This Fear the Walking Dead review contains spoilers.
The episode many zombie fans had been waiting for finally arrived in the Fear the Walking Dead season finale. And for the most part, it’s an exciting hour that is only brought down by the fact that the first five episodes didn’t really give us enough time to really get attached to any of the characters. But the threads are tied up and we even get an expected “big” death by the end.
I have to start with the big Daniel walker invasion at the military camp, which plays out much as one would expect. The soldiers are quickly overrun by the horde, and everybody is pretty much left to fund for themselves. That means that Liza, Nick, and Strand (the mysterious man in black from last week) have to figure their own way out of the camp. Luckily for them, Travis, Madison, Daniel, and Ofelia are making their way to them with the world’s most reckless plan.
How reckless is Daniel’s plan to free Griselda, Liza, and Nick? Enough to seem completely impossible. That this guy was able to unleash an arena full of walkers onto the streets without anyone noticing (I know the military was pretty much gone by that point, but come on…), manage to not get eaten in the process, and then casually walk up to the camp like he’s ready to tell a really great joke is beyond me. Wasn’t there an easier way to go about things? These guys already knew the soldiers were running and Corporal Andrew even told Daniel et al where they could find their loved ones. Also, how could these people, who never really dealt with walkers (at least at this magnitude) in any other episode since the beginning of the season manage to herd such a large horde? It was far-fetched, but it’s fiction, so I’ll get past it.
The mystery behind Strand, who was by far the most intriguing character of the entire season, especially due to his introduction last week, slowly unravels, as his plans fail him halfway through the episode. The calm and cool, even sinister, suit-clad “villain” becomes just another survivor among the many during the escape from the military camp. He doesn’t have a plan B when his ride gets taken down by a walker, and he’s not a particularly good shot. And his overall plan of survivor, while intriguing, isn’t something we haven’t seen before (pretty much the last ten minutes of the Dawn of the Dead remake).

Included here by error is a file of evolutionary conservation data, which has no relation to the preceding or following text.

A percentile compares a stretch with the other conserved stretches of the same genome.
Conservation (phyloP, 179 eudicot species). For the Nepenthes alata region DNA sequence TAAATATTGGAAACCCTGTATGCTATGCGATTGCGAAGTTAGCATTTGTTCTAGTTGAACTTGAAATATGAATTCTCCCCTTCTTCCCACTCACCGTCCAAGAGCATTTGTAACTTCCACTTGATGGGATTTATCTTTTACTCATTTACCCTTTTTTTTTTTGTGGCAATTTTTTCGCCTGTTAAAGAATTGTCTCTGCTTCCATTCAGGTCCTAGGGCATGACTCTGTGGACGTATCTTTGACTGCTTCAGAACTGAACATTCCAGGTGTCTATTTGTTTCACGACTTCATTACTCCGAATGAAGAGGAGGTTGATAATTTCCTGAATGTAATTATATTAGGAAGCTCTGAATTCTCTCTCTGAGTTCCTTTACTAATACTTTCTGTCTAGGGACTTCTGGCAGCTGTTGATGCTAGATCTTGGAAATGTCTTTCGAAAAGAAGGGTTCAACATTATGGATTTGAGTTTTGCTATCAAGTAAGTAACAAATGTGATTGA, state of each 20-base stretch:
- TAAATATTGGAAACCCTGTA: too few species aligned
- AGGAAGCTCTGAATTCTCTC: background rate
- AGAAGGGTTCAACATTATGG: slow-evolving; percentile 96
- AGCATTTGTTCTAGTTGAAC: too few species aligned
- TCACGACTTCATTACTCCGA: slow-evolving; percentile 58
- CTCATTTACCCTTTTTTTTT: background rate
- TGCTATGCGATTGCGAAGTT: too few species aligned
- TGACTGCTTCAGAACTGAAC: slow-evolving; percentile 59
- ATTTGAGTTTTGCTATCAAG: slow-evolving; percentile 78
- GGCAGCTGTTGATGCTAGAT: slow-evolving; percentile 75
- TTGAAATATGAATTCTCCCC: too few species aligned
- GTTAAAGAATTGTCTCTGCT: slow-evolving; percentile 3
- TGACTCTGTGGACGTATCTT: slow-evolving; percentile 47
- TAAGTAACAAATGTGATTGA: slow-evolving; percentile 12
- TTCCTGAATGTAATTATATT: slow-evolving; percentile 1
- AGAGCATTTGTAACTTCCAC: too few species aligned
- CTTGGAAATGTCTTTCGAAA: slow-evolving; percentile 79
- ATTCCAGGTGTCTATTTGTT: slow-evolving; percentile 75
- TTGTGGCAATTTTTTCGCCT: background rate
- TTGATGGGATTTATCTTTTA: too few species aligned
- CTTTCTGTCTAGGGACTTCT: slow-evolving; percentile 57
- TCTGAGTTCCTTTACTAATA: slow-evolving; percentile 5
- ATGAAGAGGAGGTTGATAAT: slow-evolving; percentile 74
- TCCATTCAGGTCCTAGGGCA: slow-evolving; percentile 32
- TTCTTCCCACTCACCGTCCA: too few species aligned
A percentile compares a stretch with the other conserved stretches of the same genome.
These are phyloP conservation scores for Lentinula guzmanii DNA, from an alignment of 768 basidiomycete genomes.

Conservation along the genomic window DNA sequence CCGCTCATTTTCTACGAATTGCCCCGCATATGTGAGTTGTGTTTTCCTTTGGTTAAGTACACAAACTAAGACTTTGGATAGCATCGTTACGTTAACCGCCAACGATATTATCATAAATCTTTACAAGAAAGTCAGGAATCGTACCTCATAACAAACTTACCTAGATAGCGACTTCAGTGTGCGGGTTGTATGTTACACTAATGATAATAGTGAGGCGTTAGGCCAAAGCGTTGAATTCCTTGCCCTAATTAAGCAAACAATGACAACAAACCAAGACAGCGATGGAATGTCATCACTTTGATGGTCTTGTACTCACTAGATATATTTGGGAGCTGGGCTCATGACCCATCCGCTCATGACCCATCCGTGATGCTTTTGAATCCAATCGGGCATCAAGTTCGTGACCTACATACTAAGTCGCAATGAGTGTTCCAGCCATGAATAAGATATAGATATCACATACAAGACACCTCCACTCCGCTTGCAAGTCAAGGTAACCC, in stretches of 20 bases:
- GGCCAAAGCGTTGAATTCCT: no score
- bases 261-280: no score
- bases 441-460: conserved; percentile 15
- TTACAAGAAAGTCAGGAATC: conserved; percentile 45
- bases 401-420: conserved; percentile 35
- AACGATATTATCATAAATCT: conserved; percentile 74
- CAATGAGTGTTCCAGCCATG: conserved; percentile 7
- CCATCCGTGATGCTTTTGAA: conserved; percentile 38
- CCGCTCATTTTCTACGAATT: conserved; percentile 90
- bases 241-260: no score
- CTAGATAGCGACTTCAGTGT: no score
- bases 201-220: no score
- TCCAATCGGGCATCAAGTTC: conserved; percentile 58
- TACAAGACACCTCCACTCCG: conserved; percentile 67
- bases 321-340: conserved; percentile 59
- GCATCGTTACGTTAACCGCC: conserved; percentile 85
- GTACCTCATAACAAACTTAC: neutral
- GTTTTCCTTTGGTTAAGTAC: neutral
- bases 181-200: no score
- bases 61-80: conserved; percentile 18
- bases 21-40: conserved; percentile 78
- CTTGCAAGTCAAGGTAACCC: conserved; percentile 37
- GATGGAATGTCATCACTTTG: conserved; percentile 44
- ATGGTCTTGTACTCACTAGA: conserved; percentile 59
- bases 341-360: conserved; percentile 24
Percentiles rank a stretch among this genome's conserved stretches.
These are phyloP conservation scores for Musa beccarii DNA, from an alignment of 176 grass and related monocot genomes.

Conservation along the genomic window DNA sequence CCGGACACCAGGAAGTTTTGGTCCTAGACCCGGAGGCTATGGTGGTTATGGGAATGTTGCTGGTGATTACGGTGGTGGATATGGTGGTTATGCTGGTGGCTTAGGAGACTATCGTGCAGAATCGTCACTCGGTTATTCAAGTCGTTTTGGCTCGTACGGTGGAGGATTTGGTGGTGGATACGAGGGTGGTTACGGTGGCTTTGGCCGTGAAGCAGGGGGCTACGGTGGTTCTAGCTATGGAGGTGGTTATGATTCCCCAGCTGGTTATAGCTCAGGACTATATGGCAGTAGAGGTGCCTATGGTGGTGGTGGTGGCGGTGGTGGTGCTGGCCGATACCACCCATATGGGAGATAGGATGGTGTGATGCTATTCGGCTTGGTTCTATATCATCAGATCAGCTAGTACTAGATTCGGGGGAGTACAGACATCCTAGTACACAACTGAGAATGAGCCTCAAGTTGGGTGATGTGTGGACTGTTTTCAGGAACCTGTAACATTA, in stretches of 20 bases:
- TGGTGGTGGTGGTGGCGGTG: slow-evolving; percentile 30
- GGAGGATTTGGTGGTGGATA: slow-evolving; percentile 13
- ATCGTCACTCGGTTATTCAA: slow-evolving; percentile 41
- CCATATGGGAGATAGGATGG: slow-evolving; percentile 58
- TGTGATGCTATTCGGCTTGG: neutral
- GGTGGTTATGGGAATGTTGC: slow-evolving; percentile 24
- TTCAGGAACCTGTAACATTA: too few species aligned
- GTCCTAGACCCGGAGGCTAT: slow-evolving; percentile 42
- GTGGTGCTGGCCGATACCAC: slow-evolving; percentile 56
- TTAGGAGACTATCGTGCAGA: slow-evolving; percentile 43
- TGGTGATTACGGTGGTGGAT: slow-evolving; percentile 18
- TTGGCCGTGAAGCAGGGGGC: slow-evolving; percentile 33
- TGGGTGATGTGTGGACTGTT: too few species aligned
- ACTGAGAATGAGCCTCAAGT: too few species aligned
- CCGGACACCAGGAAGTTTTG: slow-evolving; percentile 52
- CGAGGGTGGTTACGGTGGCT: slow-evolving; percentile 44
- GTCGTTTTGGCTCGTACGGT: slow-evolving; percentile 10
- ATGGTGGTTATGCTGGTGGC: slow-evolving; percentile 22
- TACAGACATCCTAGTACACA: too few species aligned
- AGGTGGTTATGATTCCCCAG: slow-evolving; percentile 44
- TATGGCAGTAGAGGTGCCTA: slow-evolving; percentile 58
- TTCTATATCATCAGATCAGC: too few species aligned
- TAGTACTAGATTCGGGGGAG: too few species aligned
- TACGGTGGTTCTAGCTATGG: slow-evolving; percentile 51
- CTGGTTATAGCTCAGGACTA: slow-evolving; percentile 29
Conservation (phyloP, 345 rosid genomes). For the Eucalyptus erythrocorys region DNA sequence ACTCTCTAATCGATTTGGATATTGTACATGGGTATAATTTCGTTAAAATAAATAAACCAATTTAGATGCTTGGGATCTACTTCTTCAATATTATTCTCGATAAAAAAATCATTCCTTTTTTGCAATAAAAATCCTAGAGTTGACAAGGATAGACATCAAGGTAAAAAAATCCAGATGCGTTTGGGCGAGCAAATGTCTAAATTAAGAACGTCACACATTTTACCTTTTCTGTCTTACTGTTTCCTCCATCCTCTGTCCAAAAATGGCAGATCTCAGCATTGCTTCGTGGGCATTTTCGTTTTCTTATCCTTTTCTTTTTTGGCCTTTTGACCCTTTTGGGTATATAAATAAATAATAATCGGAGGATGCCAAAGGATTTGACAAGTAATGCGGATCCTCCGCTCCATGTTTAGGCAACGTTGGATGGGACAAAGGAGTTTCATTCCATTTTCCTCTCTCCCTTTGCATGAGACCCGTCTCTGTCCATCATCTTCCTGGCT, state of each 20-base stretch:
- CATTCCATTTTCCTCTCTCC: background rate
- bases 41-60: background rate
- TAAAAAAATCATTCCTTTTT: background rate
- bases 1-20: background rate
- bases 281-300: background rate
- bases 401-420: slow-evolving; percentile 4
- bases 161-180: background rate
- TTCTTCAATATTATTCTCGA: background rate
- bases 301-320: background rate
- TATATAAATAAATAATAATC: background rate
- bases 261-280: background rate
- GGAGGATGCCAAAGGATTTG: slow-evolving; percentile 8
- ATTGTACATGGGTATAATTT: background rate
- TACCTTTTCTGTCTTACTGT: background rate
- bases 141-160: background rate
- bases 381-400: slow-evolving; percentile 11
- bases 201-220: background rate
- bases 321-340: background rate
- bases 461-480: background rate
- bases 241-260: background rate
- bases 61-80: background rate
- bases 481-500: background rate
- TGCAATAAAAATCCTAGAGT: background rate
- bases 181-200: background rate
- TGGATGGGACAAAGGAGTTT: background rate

Last week, Strand seemed other-worldly as he talked Doug into a mental breakdown and then tempted Nick with an offer to play sidekick, but this week’s Strand was as helpless as everyone else. Even when they arrived to his awesome pad on the shore at the end of episode, I always expected him to reveal his true motives. Like he was the leader of a zombie-worshipping cult or something. Probably ahead of myself, but something along those lines. Still, it will be exciting to see them get on that yacht next season, hopefully with Tobias right on their tail via speedboat…
Travis learns a valuable lesson in the finale, as Andrew turned on his captors and shot Ofelia in the arm. This drove Travis to the edge, before completely having to jump off the cliff later in the episode. Although Ofelia is spared, Daniel seemingly forgiven for his crimes (for the time being), Travis pays a high price for being this episode’s “Good Man.”
Liza is this season’s big death, a character that I predicted would die two episodes ago when she chose to get in the truck and leave her family to help the sick at the military camp. It reminded me of Andrea’s choice in season 3 of The Walking Dead. Liza had a foot in both camps, split in half by duty to her family and those that needed her help. Madison and Liza share a moment by the end, bringing closure to their implied animosity toward each other. Liza, who was bitten in the escape, asks Madison to kill her before she turns.
In the end, it’s Travis who does it himself, left to mourn his dead ex-wife, his motherless son, and this changed world. Liza told Madison that it would break Travis to kill her, but it seemed like the necessary thing for a character who has been frustratingly neutral all season. While everyone was busy adapting, Travis remained ever the pacifist. I think we’ve seen the end of that. Daniel said earlier in the season that, “Good men always die first.” He forgot the part Travis learned this week: Good men also lose the most.
Overall, a good season for this companion series with a lot to prove. Did it accomplish the juggernaut status of its parent series? No way. It was too bogged down in parts without enough action to keep people interested between all those moments of family drama. But the series showed its potential in moments like the escape from the barbershop, Strand’s introduction, Daniel’s torture scene, and this week’s action scenes. The first season would have benefited from less of a time jump and more episodes for sure, but at least we’ll get 15 episodes next year to really get to know these characters. Until next season, folks!